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Predicting climate responses of parasites and hosts

This study emphasized the need to develop combined models for climate responses from multiple species, to understand the likely future impacts of harmful parasites.

The research looked at a parasitic worm which causes severe neurological damage to moose, elk, caribou, domestic sheep and goats. The worm is spread through white-tailed deer, which it does not harm, but also depends on a number of snail and slug species during other parts of its life-cycle.

To predict future occurrence of the worm under different climate scenarios, the researchers took an ‘ensemble approach’, modelling areas of suitability for both types of host as well as for the parasite itself. Data for white-tailed deer and the mollusc hosts were accessed through GBIF. The study concluded that the parasite was likely to decline in the Great Plains and southeastern United States, but increase in northern forest areas especially in Alberta, Canada.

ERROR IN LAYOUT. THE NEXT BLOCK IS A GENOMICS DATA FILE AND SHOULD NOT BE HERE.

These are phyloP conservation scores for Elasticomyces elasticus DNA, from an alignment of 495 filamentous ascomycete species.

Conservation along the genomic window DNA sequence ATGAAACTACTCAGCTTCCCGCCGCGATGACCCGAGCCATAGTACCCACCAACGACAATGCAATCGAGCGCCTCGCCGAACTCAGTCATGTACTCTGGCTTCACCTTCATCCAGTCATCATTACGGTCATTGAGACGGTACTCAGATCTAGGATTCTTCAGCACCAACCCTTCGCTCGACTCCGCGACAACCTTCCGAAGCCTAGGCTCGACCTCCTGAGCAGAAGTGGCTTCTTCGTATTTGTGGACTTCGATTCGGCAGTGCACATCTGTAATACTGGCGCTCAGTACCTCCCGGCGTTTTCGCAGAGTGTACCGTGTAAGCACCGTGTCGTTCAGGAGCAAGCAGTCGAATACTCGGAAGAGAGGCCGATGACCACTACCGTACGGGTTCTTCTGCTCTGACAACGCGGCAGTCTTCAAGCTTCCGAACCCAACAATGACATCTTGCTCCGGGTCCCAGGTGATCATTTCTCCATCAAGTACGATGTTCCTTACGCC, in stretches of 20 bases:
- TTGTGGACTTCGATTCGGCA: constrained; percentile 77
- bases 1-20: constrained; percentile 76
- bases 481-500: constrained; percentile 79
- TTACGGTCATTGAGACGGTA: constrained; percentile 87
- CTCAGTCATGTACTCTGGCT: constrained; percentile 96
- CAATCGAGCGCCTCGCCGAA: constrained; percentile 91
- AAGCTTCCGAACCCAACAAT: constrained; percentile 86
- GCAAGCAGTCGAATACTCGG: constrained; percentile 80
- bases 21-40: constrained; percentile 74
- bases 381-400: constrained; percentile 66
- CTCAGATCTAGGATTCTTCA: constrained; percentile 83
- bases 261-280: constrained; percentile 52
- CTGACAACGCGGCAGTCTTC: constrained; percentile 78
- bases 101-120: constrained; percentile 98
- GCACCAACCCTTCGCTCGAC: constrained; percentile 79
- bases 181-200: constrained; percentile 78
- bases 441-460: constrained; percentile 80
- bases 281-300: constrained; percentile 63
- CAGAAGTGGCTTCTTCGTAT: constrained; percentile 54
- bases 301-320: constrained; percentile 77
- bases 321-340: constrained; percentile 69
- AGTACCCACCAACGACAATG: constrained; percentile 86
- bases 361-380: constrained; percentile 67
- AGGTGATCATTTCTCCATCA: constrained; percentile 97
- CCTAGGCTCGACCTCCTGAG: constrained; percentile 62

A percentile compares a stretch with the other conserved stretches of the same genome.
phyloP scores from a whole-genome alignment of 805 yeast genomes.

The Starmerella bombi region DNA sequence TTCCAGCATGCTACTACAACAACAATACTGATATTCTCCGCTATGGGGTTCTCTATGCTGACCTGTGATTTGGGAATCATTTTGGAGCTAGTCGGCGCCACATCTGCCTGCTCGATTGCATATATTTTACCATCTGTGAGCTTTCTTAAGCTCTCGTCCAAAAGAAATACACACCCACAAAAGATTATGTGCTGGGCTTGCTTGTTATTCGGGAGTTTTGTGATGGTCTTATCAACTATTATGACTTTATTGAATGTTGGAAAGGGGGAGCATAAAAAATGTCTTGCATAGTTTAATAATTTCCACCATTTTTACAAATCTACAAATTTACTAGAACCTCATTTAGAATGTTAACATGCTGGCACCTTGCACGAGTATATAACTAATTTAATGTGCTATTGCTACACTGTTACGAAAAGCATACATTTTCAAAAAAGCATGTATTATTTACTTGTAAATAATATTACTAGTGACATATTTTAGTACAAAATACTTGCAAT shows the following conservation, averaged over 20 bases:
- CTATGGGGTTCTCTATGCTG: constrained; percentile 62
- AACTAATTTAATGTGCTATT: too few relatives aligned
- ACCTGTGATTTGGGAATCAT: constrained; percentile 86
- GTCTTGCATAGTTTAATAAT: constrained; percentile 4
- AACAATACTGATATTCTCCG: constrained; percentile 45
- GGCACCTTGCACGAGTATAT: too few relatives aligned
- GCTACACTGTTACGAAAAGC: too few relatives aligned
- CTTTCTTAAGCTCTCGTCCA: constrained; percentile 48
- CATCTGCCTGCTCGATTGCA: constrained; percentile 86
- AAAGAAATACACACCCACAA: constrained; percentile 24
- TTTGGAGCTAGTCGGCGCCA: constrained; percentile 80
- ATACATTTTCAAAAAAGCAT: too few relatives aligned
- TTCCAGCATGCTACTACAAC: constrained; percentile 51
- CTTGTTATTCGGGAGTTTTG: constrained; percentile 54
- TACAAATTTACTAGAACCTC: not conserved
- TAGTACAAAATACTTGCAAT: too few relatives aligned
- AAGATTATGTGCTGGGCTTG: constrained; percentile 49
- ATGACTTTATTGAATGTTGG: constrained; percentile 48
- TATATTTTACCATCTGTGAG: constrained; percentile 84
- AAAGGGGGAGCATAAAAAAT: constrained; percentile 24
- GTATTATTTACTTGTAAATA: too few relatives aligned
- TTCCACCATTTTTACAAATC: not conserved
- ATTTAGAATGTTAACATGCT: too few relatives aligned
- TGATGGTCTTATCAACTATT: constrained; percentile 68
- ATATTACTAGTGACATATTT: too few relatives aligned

Photo: White-tailed deer. Credit: USDA photo by Scott Bauer. Public domain.

Publication

Global Change Biology

Location Of Researchers

Study Area

North America

Data Sources

GBIF, Global Mammal Parasite Database (www.mammalparasites.org), Manisnet (www.manisnet.org)

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CITATION INFORMATION

Pickles, R.S.A. et al., 2013. Predicting shifts in parasite distribution with climate change: A multi-trophic level approach. Global change biology. Available at: http://www.ncbi.nlm.nih.gov/pubmed/23666800